Data and Research

One-Third of Americans Stopped Retirement Savings at Least Once

Fifty-six percent say their primary retirement savings goal is to not outlive savings.

By Lee Barney editors@assetinternational.com | May 15, 2017

One-third of Americans say they have ceased saving for retirement at least once, the Indexed Annuity Leadership Council found in an online survey of 1,000 adults. Fifty-six percent say their primary retirement savings goal is to have enough money so that they will not outlive their savings.

Fifty percent say what they will miss the most when they retire is having a steady paycheck, but nearly 50% of Boomers do not know that there are products, such as a fixed indexed annuity, that can provide this security. More than 25% of Americans of all ages say that what they will miss the most when they retire is health insurance, which the Council estimates will cost a retiree $250,000.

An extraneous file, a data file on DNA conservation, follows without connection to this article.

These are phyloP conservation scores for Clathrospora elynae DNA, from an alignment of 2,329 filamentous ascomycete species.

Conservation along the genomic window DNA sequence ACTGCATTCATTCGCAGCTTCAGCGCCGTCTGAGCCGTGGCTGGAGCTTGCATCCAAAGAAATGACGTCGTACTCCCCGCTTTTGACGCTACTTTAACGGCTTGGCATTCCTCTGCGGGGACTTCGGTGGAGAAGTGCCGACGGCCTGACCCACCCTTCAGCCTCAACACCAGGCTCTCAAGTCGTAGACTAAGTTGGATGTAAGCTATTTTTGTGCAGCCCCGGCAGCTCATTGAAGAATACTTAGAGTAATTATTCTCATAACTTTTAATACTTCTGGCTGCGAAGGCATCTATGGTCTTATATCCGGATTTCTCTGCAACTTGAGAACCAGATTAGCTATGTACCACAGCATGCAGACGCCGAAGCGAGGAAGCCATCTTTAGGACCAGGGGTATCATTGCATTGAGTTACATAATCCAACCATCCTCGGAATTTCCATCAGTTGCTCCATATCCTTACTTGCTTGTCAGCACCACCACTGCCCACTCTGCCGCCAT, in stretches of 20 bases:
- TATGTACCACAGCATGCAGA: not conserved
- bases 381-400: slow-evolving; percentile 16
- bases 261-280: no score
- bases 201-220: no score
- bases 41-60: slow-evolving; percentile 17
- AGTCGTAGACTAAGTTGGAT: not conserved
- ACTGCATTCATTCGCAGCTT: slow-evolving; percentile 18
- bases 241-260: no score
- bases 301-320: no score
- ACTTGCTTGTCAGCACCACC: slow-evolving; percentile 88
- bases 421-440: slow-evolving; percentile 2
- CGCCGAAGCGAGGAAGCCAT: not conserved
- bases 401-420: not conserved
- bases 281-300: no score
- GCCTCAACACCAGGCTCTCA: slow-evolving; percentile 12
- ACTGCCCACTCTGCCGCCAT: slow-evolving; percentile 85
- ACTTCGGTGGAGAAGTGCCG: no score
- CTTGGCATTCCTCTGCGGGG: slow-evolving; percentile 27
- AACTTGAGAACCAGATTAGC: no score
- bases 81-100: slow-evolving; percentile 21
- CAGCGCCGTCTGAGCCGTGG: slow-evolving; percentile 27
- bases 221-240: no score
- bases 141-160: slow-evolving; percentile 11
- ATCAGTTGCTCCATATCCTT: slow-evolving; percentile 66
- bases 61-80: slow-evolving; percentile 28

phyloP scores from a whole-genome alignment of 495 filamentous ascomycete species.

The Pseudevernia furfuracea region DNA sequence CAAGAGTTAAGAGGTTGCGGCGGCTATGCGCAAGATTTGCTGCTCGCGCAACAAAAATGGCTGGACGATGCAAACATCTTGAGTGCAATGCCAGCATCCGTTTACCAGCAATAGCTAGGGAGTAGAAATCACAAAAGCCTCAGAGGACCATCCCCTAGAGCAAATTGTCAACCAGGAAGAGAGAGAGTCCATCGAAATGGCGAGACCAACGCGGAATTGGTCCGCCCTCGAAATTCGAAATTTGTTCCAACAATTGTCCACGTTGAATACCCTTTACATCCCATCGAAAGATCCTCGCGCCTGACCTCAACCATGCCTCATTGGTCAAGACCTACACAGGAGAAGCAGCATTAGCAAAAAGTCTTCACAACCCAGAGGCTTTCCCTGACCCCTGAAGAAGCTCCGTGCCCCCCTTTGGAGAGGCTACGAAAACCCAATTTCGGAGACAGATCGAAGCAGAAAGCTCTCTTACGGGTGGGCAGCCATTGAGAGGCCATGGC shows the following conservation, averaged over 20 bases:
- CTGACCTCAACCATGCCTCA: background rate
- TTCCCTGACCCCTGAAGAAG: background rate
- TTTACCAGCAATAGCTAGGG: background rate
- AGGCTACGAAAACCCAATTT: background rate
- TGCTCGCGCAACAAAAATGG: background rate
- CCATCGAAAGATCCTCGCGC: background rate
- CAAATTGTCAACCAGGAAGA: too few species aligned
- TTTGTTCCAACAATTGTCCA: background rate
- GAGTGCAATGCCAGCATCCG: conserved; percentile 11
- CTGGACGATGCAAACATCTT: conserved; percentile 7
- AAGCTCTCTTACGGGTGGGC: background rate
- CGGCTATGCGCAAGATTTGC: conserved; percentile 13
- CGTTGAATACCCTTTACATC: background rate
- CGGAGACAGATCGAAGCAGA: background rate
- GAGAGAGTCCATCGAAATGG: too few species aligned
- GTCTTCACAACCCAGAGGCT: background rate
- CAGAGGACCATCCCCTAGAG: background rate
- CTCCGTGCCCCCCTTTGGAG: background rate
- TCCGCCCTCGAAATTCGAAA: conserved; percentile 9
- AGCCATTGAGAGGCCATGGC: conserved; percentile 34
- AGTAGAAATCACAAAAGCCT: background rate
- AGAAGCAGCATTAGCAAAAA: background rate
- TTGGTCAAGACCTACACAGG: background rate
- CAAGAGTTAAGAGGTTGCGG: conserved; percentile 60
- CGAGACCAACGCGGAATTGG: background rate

The survey also found that 94% of Americans think they should get a passing grade in financial literacy. “It is worrisome that so many Americans are confident in their financial literacy but fail to execute the basics of retirement saving,” says Jim Poolman, executive director of the Indexed Annuity Leadership Council. “Struggling to save for retirement or sifting through different financial products can feel like a big hurdle, especially for those close to retirement. To ensure you have enough money to last through your golden years, the first step is to make a plan and then consistently save.”